The sum total of your night’s sleep is actually a complex choreography of alternating brainwaves and variously timed sleep stages. As you progress through the night, the amount of time you spend in each stage of sleep changes. You tend to experience more NREM Sleep in the first half of the night shifting to more REM Sleep in the second half. That’s why you often wake from a dream or a series of dreams in the morning.
“As you get older, you may experience changes in your sleep cycle,” explains Dr. Pickering.
The amount of time spent in each cycle and stage will vary from person to person, with age being a major factor. Just like babies and adults, different situations call for a variety of different cycles.
Babies spend about half of their total period of sleep in REM Sleep. By two years old, they cut that time in half and replace it with deep sleep (N3). By adolescence, 40% of deep sleep is replaced by N2 Sleep where it will remain as you age.
Not only does deep sleep decrease through childhood, but as people get older, the time they spend in REM Sleep will also decrease. “Babies spend almost half of their total sleep in REM sleep, but as an adult, you spend only about 20% of your sleep time in REM sleep,” says Dr. Pickering. By the time people are 70 years old, they spend most of their night in N2 Sleep, which may account, at least in part, for their frequent wakings through the night.
The cycle is also resilient to change, to the point where attempts at systemic alteration with drugs had little effect on the subject. Sleep cycles aren’t to be messed with, no matter how hard humans have tried.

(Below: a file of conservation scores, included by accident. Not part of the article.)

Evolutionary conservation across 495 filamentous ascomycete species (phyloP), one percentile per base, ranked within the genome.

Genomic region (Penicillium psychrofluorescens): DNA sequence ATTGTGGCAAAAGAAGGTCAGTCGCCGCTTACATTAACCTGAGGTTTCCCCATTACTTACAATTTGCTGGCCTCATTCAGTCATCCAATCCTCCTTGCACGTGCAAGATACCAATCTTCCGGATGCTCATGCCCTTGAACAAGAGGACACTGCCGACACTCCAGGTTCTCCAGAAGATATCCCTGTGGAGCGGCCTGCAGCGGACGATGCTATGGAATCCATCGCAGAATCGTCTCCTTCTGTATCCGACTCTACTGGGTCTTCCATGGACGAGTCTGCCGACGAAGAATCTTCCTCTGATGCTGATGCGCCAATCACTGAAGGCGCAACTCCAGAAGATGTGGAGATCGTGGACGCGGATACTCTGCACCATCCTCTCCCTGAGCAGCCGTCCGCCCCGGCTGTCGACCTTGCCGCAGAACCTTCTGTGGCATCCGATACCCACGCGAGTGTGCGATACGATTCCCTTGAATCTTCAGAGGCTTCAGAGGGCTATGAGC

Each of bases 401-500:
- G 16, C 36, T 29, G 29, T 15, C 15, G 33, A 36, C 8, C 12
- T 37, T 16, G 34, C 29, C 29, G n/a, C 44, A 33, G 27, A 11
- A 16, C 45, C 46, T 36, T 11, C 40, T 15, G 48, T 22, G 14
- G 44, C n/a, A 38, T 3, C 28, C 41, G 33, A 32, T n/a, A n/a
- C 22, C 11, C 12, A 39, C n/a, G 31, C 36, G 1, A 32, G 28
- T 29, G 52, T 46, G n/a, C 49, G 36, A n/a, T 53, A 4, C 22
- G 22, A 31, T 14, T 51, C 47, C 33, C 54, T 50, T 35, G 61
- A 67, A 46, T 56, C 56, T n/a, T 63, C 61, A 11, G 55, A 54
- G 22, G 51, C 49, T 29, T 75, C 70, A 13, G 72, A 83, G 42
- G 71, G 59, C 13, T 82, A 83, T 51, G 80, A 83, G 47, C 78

Sleep deprivation and a poor sleeping pattern can also contribute to sleep paralysis. This phenomena is attributed to REM, and it occurs either while falling asleep or when waking; the body has entered REM atonia but either remains or becomes conscious.
“The complexity of the way our brain divides up our sleep into stages suggests there are complex mechanisms occurring while we sleep that researchers are still working to fully understand,” says Dr. Pickering.
Sleep has generally been a difficult subject to understand, but coming to terms with the cycles has allowed us to gain insight into what makes it so important. Research suggests that the brain is constantly interpreting data while the body is comatose.
The complexity and sophistication of the way our brain divides up our sleep make it clear that something very important is going on while we’re snoozing. And your body is pretty determined to get what it needs even if you try to deny it.
For example, after a period of partial or total sleep deprivation, your brain will prioritize SWS at the expense of other stages and repay your debt to this stage of sleep in proportion to your sleep loss. It’s important to rest every day, and to catch up on lost sleep cycles whenever possible.
Dr. Anna Pickering is a freelance medical writer based in Portland, OR working for The Med Writers. She received an honors baccalaureate of science in biochemistry and biophysics, minoring in chemistry, from Oregon State University and her doctorate in cell and molecular biology from the University of Hawaii at Manoa’s John A. Burns School of Medicine. Before transitioning to writing she completed a year of postdoctoral research at Oregon Health and Science University and worked briefly at the biotech startup Ayumetrix.